Unlike Davante Adams, DeAndre Hopkins has had enough. Following a tumultuous year on the Arizona Cardinals that he’d probably prefer to expunge from his record, Hopkins wants a fresh start. This offseason, Arizona’s All-Pro is expected to demand a trade out of the undetermined level of Hell that has been his Arizona prison for three years, according to Jordan Schultz of theScore. Hopkins is reportedly seeking a new deal, which would garner him more bonus money and extend the two years remaining on his current deal.
Nearly a decade ago, Hopkins was the young hotshot like Ja’Marr Chase or Justin Jefferson. Now he’s an anachronism in Arizona. Too old for a retooling, but still talented enough to hover near the top of the positional hierarchy. At this juncture in his career, Hopkins is in need of a reputable franchise quarterback to help throw him open.
For Hopkins, Kyler Murray’s torn ACL complicates next season as well. Careening toward his age-31 season, Hopkins feels the need for urgency. He was dumped by one dysfunctional organization in Houston for a made-for-TV Hard Knocks melodrama. That level of grinding is for your 20s.
Aside from a brief run with Deshaun Watson, Hopkins’ entire career has been about him making good quarterbacks look great or backup quarterbacks look like starters. Now it’s his turn to bond with a throwzini who can simplify his job. After another frustrating year in Vegas, Adams might long for the same thing, but Hopkins has seen enough mediocrity in the last decade.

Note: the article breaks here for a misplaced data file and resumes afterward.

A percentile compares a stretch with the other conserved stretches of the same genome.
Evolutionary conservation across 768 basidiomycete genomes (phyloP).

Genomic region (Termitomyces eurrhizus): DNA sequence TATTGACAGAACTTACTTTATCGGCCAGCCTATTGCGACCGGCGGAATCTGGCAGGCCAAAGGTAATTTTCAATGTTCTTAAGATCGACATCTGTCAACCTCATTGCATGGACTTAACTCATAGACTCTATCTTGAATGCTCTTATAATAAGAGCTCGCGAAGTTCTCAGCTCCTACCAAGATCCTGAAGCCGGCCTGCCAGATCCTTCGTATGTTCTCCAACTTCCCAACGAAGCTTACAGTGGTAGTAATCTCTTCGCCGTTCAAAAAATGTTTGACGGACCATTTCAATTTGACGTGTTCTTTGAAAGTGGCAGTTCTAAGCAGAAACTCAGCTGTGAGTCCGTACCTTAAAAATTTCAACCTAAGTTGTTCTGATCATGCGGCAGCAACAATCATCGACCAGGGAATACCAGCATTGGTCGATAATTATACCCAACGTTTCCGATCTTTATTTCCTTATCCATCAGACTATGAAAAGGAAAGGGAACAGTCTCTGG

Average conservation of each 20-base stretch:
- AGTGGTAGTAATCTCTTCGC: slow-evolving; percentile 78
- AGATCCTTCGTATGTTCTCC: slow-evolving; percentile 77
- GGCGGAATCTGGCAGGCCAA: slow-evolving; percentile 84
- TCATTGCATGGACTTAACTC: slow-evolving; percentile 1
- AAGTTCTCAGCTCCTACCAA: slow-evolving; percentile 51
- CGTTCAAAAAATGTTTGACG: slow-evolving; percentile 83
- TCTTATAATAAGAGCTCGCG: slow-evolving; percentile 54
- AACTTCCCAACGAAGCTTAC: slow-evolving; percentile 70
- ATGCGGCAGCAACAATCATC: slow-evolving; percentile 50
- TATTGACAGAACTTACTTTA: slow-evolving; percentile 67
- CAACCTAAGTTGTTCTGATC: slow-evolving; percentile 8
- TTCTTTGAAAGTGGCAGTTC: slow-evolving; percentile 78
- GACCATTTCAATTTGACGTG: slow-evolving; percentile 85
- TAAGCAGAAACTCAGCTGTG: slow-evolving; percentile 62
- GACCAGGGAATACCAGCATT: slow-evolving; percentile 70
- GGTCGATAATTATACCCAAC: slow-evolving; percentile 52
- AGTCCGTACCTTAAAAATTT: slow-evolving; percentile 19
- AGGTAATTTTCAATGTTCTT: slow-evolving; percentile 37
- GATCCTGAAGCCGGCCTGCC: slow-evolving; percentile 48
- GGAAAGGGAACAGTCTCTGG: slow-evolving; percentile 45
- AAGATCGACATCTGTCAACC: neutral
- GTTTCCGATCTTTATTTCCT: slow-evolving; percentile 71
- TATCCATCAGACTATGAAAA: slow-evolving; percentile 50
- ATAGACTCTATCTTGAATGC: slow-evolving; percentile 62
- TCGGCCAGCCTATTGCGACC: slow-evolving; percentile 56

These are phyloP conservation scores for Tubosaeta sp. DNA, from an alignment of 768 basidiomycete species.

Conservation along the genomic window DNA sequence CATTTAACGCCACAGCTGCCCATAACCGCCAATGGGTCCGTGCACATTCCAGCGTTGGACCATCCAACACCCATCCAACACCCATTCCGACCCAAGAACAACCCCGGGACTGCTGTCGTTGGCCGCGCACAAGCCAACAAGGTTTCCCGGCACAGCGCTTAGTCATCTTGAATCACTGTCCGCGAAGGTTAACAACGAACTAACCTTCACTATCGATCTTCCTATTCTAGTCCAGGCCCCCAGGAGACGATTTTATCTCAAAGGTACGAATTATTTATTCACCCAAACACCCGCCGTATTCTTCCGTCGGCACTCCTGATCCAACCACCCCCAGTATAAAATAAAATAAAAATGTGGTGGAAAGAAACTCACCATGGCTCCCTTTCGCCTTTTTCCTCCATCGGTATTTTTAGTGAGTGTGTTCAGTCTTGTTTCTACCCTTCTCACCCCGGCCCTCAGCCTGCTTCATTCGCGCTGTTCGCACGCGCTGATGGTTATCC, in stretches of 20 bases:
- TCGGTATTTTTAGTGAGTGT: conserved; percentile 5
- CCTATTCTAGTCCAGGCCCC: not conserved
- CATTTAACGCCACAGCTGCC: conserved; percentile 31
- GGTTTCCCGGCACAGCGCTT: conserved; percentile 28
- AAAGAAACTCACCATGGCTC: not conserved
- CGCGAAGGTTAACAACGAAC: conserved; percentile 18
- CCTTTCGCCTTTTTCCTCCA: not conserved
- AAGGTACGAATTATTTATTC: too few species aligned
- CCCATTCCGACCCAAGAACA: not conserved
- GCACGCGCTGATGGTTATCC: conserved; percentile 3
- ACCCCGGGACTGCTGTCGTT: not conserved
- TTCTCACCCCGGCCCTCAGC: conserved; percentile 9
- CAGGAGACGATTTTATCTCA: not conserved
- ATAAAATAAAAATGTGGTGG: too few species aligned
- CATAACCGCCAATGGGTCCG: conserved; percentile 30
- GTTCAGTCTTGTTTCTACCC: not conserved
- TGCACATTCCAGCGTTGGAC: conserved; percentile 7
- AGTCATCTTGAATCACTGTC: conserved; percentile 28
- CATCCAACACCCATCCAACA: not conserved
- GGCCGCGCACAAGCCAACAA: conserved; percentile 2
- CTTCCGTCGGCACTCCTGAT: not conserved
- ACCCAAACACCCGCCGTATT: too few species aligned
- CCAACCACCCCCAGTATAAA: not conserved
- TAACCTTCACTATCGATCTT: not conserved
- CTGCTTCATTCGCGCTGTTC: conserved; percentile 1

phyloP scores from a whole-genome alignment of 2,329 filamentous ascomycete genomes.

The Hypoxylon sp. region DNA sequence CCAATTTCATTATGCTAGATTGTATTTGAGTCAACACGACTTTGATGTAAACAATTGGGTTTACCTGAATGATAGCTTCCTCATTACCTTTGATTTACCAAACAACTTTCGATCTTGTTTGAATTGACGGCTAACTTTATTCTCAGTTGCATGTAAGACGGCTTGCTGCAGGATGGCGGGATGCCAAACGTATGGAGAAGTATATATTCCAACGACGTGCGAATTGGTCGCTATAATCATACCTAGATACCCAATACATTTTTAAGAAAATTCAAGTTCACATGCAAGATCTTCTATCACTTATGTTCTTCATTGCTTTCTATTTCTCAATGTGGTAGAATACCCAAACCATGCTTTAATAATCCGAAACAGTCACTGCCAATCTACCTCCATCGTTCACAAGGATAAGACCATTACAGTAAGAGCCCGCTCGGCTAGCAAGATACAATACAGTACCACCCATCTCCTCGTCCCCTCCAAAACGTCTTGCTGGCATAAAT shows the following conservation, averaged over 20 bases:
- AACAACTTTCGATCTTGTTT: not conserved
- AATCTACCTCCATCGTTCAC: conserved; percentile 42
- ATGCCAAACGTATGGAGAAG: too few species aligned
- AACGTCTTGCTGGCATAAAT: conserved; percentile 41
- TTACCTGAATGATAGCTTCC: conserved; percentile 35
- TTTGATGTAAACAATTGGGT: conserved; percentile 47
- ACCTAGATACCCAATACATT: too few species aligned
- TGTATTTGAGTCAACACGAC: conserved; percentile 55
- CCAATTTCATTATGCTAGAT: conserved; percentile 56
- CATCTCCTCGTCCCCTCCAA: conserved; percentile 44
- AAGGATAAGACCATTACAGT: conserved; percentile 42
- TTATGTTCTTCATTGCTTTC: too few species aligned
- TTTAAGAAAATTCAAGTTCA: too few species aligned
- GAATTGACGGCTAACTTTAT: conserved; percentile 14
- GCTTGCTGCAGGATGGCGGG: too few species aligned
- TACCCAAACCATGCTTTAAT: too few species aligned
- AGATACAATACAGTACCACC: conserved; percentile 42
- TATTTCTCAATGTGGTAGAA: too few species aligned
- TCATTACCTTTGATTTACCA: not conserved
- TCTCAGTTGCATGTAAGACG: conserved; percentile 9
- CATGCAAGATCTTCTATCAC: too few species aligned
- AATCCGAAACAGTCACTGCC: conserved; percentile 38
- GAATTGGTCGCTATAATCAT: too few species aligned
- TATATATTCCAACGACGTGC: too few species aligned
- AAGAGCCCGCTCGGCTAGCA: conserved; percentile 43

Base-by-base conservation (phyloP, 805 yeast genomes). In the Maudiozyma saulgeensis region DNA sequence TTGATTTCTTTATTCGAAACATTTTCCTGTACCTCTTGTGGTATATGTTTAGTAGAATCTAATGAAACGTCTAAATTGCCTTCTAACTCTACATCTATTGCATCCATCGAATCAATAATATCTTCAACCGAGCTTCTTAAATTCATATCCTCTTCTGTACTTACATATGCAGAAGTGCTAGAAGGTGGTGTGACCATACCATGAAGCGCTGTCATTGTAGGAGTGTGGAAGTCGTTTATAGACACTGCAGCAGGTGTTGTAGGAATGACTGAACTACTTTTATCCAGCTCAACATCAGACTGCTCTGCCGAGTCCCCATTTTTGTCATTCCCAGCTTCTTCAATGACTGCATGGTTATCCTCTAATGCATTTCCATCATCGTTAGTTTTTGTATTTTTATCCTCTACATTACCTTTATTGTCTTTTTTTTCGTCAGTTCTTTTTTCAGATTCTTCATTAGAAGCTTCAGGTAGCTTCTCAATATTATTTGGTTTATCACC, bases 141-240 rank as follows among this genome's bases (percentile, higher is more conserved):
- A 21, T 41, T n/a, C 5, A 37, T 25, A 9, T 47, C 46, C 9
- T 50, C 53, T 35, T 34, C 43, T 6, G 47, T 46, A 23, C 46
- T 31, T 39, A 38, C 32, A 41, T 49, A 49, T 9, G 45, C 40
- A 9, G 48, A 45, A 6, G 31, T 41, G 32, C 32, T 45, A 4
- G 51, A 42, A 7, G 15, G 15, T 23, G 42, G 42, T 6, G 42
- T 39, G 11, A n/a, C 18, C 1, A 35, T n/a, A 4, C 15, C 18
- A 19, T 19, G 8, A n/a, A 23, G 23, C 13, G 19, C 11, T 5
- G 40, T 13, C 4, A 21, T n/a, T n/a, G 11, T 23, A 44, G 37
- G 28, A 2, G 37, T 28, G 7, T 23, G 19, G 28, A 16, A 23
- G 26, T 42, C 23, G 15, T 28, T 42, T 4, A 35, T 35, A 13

So where could DeAndre Hopkins wind up?
Hopkins’ no-trade clause gives him a unique level of control over where he ends up next. We can reasonably assume, it won’t be to coordinate with going wherever Derek Carr lands. With all due respect to Justin Fields, Hopkins just detached from a situation where an offense was designed around a mobile quarterback with questionable passing acumen. Meanwhile, Daniel Jones could turn back into a pumpkin any minute now, so we can safely rule out the Giants or the Bears.
The Ravens, Chiefs, Packers, and Cowboys will all be in line for Hopkins’ services. Their credentials speak for themselves. All are viable contenders with MVP-caliber quarterbacks and a need for a WR1. A dark horse contender could be the Jaguars, who are rolling into the postseason with a heady, young quarterback phenom, who also hails from Clemson and is just beginning to process his reads quickly and evolving beyond NFL defenses..
Baltimore still has to pay their quarterback, but they have the money to do both. Aaron Rodgers developed a rapport with the young wideouts in Green Bay, but Hopkins is a quantum leap forward, whereas his receivers have years of development ahead of them. Hopkins’ crisp route running would be a welcome sight in Dallas where receivers have struggled to make those high-degree-of-difficulty tight window throws Dak Prescott has attempted all season.
Hopkins’ elite route running prowess has never been reliant on speed and agility, which allows him to age well. Hopkins was one of the slowest wideouts in his draft class, but so was Larry Fitzgerald, who remained in the desert a decade too long.
Slick footwork and mid-air contortions to high-point balls over corners are what he’s cornered the market on since 2013. The best move he can make right now is to create some separation between himself and the growing mess brewing in Glendale.